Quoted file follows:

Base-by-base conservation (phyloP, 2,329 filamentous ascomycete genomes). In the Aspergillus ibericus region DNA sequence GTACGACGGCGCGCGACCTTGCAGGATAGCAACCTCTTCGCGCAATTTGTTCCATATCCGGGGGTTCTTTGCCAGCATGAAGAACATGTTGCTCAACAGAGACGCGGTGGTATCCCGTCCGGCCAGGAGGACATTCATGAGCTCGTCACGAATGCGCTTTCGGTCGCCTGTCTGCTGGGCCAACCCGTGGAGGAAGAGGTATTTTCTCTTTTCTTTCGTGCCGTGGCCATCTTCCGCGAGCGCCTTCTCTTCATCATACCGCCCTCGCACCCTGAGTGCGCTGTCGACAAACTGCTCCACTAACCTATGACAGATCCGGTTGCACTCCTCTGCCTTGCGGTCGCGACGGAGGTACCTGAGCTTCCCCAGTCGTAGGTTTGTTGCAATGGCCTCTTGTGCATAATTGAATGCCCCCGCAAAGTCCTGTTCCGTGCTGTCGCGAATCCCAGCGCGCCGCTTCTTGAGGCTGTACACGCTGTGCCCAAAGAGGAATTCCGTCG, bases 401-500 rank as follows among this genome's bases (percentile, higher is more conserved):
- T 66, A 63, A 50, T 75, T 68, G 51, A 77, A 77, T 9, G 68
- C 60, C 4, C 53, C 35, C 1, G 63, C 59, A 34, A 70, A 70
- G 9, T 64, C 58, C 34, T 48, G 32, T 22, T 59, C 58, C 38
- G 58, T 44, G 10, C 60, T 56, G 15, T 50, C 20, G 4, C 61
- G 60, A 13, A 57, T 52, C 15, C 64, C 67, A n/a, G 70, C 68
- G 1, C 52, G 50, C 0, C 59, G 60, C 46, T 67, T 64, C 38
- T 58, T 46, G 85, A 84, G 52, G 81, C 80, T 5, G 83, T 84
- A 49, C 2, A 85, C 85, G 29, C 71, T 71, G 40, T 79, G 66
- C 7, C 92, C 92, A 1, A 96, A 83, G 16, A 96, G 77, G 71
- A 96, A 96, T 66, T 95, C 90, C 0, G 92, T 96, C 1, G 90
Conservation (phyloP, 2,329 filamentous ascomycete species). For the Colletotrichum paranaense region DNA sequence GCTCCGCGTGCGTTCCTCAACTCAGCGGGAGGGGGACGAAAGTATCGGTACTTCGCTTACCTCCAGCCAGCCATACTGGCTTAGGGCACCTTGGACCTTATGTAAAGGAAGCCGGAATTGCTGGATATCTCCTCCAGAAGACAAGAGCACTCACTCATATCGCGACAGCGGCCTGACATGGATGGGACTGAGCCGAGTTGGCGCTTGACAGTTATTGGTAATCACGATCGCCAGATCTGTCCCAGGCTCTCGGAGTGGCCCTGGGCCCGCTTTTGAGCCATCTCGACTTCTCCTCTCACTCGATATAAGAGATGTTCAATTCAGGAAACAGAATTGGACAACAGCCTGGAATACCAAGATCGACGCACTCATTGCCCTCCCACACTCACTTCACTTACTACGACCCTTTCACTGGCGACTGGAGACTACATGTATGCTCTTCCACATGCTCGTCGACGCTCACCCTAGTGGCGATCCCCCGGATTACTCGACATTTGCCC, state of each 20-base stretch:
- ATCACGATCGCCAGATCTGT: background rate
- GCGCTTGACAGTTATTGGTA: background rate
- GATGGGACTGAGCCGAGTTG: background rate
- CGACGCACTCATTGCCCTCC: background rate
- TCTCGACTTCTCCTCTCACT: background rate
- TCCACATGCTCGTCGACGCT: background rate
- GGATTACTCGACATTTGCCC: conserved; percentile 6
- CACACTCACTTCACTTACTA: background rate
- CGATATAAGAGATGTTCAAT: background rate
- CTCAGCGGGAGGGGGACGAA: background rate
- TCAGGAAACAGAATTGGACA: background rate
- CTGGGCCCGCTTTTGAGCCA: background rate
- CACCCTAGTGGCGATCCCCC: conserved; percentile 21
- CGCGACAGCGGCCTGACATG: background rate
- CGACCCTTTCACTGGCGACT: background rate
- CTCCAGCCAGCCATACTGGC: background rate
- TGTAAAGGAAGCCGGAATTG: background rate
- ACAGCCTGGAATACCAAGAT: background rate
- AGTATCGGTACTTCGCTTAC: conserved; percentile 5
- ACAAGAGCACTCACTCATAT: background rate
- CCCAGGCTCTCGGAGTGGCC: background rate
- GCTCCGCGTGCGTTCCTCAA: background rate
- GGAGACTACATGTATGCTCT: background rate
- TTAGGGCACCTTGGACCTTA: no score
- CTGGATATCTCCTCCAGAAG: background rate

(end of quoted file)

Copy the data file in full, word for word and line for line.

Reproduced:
Base-by-base conservation (phyloP, 2,329 filamentous ascomycete genomes). In the Aspergillus ibericus region DNA sequence GTACGACGGCGCGCGACCTTGCAGGATAGCAACCTCTTCGCGCAATTTGTTCCATATCCGGGGGTTCTTTGCCAGCATGAAGAACATGTTGCTCAACAGAGACGCGGTGGTATCCCGTCCGGCCAGGAGGACATTCATGAGCTCGTCACGAATGCGCTTTCGGTCGCCTGTCTGCTGGGCCAACCCGTGGAGGAAGAGGTATTTTCTCTTTTCTTTCGTGCCGTGGCCATCTTCCGCGAGCGCCTTCTCTTCATCATACCGCCCTCGCACCCTGAGTGCGCTGTCGACAAACTGCTCCACTAACCTATGACAGATCCGGTTGCACTCCTCTGCCTTGCGGTCGCGACGGAGGTACCTGAGCTTCCCCAGTCGTAGGTTTGTTGCAATGGCCTCTTGTGCATAATTGAATGCCCCCGCAAAGTCCTGTTCCGTGCTGTCGCGAATCCCAGCGCGCCGCTTCTTGAGGCTGTACACGCTGTGCCCAAAGAGGAATTCCGTCG, bases 401-500 rank as follows among this genome's bases (percentile, higher is more conserved):
- T 66, A 63, A 50, T 75, T 68, G 51, A 77, A 77, T 9, G 68
- C 60, C 4, C 53, C 35, C 1, G 63, C 59, A 34, A 70, A 70
- G 9, T 64, C 58, C 34, T 48, G 32, T 22, T 59, C 58, C 38
- G 58, T 44, G 10, C 60, T 56, G 15, T 50, C 20, G 4, C 61
- G 60, A 13, A 57, T 52, C 15, C 64, C 67, A n/a, G 70, C 68
- G 1, C 52, G 50, C 0, C 59, G 60, C 46, T 67, T 64, C 38
- T 58, T 46, G 85, A 84, G 52, G 81, C 80, T 5, G 83, T 84
- A 49, C 2, A 85, C 85, G 29, C 71, T 71, G 40, T 79, G 66
- C 7, C 92, C 92, A 1, A 96, A 83, G 16, A 96, G 77, G 71
- A 96, A 96, T 66, T 95, C 90, C 0, G 92, T 96, C 1, G 90
Conservation (phyloP, 2,329 filamentous ascomycete species). For the Colletotrichum paranaense region DNA sequence GCTCCGCGTGCGTTCCTCAACTCAGCGGGAGGGGGACGAAAGTATCGGTACTTCGCTTACCTCCAGCCAGCCATACTGGCTTAGGGCACCTTGGACCTTATGTAAAGGAAGCCGGAATTGCTGGATATCTCCTCCAGAAGACAAGAGCACTCACTCATATCGCGACAGCGGCCTGACATGGATGGGACTGAGCCGAGTTGGCGCTTGACAGTTATTGGTAATCACGATCGCCAGATCTGTCCCAGGCTCTCGGAGTGGCCCTGGGCCCGCTTTTGAGCCATCTCGACTTCTCCTCTCACTCGATATAAGAGATGTTCAATTCAGGAAACAGAATTGGACAACAGCCTGGAATACCAAGATCGACGCACTCATTGCCCTCCCACACTCACTTCACTTACTACGACCCTTTCACTGGCGACTGGAGACTACATGTATGCTCTTCCACATGCTCGTCGACGCTCACCCTAGTGGCGATCCCCCGGATTACTCGACATTTGCCC, state of each 20-base stretch:
- ATCACGATCGCCAGATCTGT: background rate
- GCGCTTGACAGTTATTGGTA: background rate
- GATGGGACTGAGCCGAGTTG: background rate
- CGACGCACTCATTGCCCTCC: background rate
- TCTCGACTTCTCCTCTCACT: background rate
- TCCACATGCTCGTCGACGCT: background rate
- GGATTACTCGACATTTGCCC: conserved; percentile 6
- CACACTCACTTCACTTACTA: background rate
- CGATATAAGAGATGTTCAAT: background rate
- CTCAGCGGGAGGGGGACGAA: background rate
- TCAGGAAACAGAATTGGACA: background rate
- CTGGGCCCGCTTTTGAGCCA: background rate
- CACCCTAGTGGCGATCCCCC: conserved; percentile 21
- CGCGACAGCGGCCTGACATG: background rate
- CGACCCTTTCACTGGCGACT: background rate
- CTCCAGCCAGCCATACTGGC: background rate
- TGTAAAGGAAGCCGGAATTG: background rate
- ACAGCCTGGAATACCAAGAT: background rate
- AGTATCGGTACTTCGCTTAC: conserved; percentile 5
- ACAAGAGCACTCACTCATAT: background rate
- CCCAGGCTCTCGGAGTGGCC: background rate
- GCTCCGCGTGCGTTCCTCAA: background rate
- GGAGACTACATGTATGCTCT: background rate
- TTAGGGCACCTTGGACCTTA: no score
- CTGGATATCTCCTCCAGAAG: background rate